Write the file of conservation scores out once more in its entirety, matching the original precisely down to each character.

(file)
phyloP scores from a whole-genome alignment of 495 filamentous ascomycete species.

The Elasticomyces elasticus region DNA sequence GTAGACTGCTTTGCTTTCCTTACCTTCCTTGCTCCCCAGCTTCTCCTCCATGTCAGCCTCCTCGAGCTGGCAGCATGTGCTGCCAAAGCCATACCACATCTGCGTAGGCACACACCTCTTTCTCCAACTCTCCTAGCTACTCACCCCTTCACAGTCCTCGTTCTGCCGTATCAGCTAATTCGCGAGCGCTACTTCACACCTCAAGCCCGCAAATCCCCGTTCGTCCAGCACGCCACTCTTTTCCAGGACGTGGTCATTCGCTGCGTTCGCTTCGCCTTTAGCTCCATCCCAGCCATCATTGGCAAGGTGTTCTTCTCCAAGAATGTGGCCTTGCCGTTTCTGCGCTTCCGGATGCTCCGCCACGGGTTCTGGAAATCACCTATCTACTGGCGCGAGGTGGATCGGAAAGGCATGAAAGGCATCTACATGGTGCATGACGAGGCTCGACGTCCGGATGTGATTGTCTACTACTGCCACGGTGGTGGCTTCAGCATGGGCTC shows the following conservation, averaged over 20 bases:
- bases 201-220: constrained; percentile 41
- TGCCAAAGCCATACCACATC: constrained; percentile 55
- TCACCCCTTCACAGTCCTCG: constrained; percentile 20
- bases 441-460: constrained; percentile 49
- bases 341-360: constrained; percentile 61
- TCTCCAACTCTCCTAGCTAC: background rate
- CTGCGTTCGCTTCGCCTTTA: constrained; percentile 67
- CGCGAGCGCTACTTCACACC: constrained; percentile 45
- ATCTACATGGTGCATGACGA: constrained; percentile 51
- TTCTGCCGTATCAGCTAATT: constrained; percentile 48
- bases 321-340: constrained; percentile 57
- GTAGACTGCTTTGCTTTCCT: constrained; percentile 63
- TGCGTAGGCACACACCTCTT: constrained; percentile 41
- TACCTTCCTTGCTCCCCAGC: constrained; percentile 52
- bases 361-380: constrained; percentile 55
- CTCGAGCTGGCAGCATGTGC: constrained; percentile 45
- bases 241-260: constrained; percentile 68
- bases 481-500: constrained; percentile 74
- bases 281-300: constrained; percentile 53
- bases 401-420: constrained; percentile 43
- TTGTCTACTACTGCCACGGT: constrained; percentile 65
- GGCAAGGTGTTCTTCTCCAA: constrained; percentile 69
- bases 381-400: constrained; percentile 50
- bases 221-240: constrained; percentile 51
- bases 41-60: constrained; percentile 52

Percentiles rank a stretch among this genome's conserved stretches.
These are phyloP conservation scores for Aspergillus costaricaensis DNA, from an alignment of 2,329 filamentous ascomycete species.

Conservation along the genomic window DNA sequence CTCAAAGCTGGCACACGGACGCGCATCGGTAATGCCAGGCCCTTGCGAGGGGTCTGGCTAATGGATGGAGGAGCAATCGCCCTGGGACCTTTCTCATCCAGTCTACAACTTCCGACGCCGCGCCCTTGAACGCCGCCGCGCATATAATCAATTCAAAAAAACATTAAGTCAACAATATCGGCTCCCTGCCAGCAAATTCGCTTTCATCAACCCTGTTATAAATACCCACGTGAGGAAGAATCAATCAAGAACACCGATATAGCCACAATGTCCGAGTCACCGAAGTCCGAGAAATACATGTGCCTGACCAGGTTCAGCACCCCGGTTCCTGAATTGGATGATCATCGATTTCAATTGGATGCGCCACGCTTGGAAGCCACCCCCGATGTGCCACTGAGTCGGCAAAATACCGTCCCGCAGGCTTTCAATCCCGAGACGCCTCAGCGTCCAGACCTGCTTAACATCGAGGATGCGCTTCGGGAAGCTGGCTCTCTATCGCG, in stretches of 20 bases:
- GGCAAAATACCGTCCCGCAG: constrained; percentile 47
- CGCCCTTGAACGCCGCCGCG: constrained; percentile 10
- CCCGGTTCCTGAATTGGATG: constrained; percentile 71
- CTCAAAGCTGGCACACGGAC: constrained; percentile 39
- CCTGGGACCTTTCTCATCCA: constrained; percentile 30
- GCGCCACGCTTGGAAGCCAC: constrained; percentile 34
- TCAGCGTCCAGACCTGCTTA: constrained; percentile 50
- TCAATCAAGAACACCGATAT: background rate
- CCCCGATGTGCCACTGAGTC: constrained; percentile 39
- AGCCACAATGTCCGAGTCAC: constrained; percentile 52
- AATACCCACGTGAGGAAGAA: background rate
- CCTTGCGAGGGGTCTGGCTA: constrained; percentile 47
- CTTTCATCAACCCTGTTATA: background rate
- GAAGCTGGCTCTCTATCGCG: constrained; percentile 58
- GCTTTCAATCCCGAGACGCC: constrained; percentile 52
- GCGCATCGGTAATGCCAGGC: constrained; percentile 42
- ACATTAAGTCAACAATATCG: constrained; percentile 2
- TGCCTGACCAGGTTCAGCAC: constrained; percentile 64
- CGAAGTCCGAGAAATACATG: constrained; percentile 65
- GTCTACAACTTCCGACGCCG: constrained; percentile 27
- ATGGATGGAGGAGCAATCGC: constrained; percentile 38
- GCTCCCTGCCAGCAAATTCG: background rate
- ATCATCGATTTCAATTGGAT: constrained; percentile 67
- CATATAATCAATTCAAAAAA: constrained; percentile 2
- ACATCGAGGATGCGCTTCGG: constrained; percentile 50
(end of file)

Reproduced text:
phyloP scores from a whole-genome alignment of 495 filamentous ascomycete species.

The Elasticomyces elasticus region DNA sequence GTAGACTGCTTTGCTTTCCTTACCTTCCTTGCTCCCCAGCTTCTCCTCCATGTCAGCCTCCTCGAGCTGGCAGCATGTGCTGCCAAAGCCATACCACATCTGCGTAGGCACACACCTCTTTCTCCAACTCTCCTAGCTACTCACCCCTTCACAGTCCTCGTTCTGCCGTATCAGCTAATTCGCGAGCGCTACTTCACACCTCAAGCCCGCAAATCCCCGTTCGTCCAGCACGCCACTCTTTTCCAGGACGTGGTCATTCGCTGCGTTCGCTTCGCCTTTAGCTCCATCCCAGCCATCATTGGCAAGGTGTTCTTCTCCAAGAATGTGGCCTTGCCGTTTCTGCGCTTCCGGATGCTCCGCCACGGGTTCTGGAAATCACCTATCTACTGGCGCGAGGTGGATCGGAAAGGCATGAAAGGCATCTACATGGTGCATGACGAGGCTCGACGTCCGGATGTGATTGTCTACTACTGCCACGGTGGTGGCTTCAGCATGGGCTC shows the following conservation, averaged over 20 bases:
- bases 201-220: constrained; percentile 41
- TGCCAAAGCCATACCACATC: constrained; percentile 55
- TCACCCCTTCACAGTCCTCG: constrained; percentile 20
- bases 441-460: constrained; percentile 49
- bases 341-360: constrained; percentile 61
- TCTCCAACTCTCCTAGCTAC: background rate
- CTGCGTTCGCTTCGCCTTTA: constrained; percentile 67
- CGCGAGCGCTACTTCACACC: constrained; percentile 45
- ATCTACATGGTGCATGACGA: constrained; percentile 51
- TTCTGCCGTATCAGCTAATT: constrained; percentile 48
- bases 321-340: constrained; percentile 57
- GTAGACTGCTTTGCTTTCCT: constrained; percentile 63
- TGCGTAGGCACACACCTCTT: constrained; percentile 41
- TACCTTCCTTGCTCCCCAGC: constrained; percentile 52
- bases 361-380: constrained; percentile 55
- CTCGAGCTGGCAGCATGTGC: constrained; percentile 45
- bases 241-260: constrained; percentile 68
- bases 481-500: constrained; percentile 74
- bases 281-300: constrained; percentile 53
- bases 401-420: constrained; percentile 43
- TTGTCTACTACTGCCACGGT: constrained; percentile 65
- GGCAAGGTGTTCTTCTCCAA: constrained; percentile 69
- bases 381-400: constrained; percentile 50
- bases 221-240: constrained; percentile 51
- bases 41-60: constrained; percentile 52

Percentiles rank a stretch among this genome's conserved stretches.
These are phyloP conservation scores for Aspergillus costaricaensis DNA, from an alignment of 2,329 filamentous ascomycete species.

Conservation along the genomic window DNA sequence CTCAAAGCTGGCACACGGACGCGCATCGGTAATGCCAGGCCCTTGCGAGGGGTCTGGCTAATGGATGGAGGAGCAATCGCCCTGGGACCTTTCTCATCCAGTCTACAACTTCCGACGCCGCGCCCTTGAACGCCGCCGCGCATATAATCAATTCAAAAAAACATTAAGTCAACAATATCGGCTCCCTGCCAGCAAATTCGCTTTCATCAACCCTGTTATAAATACCCACGTGAGGAAGAATCAATCAAGAACACCGATATAGCCACAATGTCCGAGTCACCGAAGTCCGAGAAATACATGTGCCTGACCAGGTTCAGCACCCCGGTTCCTGAATTGGATGATCATCGATTTCAATTGGATGCGCCACGCTTGGAAGCCACCCCCGATGTGCCACTGAGTCGGCAAAATACCGTCCCGCAGGCTTTCAATCCCGAGACGCCTCAGCGTCCAGACCTGCTTAACATCGAGGATGCGCTTCGGGAAGCTGGCTCTCTATCGCG, in stretches of 20 bases:
- GGCAAAATACCGTCCCGCAG: constrained; percentile 47
- CGCCCTTGAACGCCGCCGCG: constrained; percentile 10
- CCCGGTTCCTGAATTGGATG: constrained; percentile 71
- CTCAAAGCTGGCACACGGAC: constrained; percentile 39
- CCTGGGACCTTTCTCATCCA: constrained; percentile 30
- GCGCCACGCTTGGAAGCCAC: constrained; percentile 34
- TCAGCGTCCAGACCTGCTTA: constrained; percentile 50
- TCAATCAAGAACACCGATAT: background rate
- CCCCGATGTGCCACTGAGTC: constrained; percentile 39
- AGCCACAATGTCCGAGTCAC: constrained; percentile 52
- AATACCCACGTGAGGAAGAA: background rate
- CCTTGCGAGGGGTCTGGCTA: constrained; percentile 47
- CTTTCATCAACCCTGTTATA: background rate
- GAAGCTGGCTCTCTATCGCG: constrained; percentile 58
- GCTTTCAATCCCGAGACGCC: constrained; percentile 52
- GCGCATCGGTAATGCCAGGC: constrained; percentile 42
- ACATTAAGTCAACAATATCG: constrained; percentile 2
- TGCCTGACCAGGTTCAGCAC: constrained; percentile 64
- CGAAGTCCGAGAAATACATG: constrained; percentile 65
- GTCTACAACTTCCGACGCCG: constrained; percentile 27
- ATGGATGGAGGAGCAATCGC: constrained; percentile 38
- GCTCCCTGCCAGCAAATTCG: background rate
- ATCATCGATTTCAATTGGAT: constrained; percentile 67
- CATATAATCAATTCAAAAAA: constrained; percentile 2
- ACATCGAGGATGCGCTTCGG: constrained; percentile 50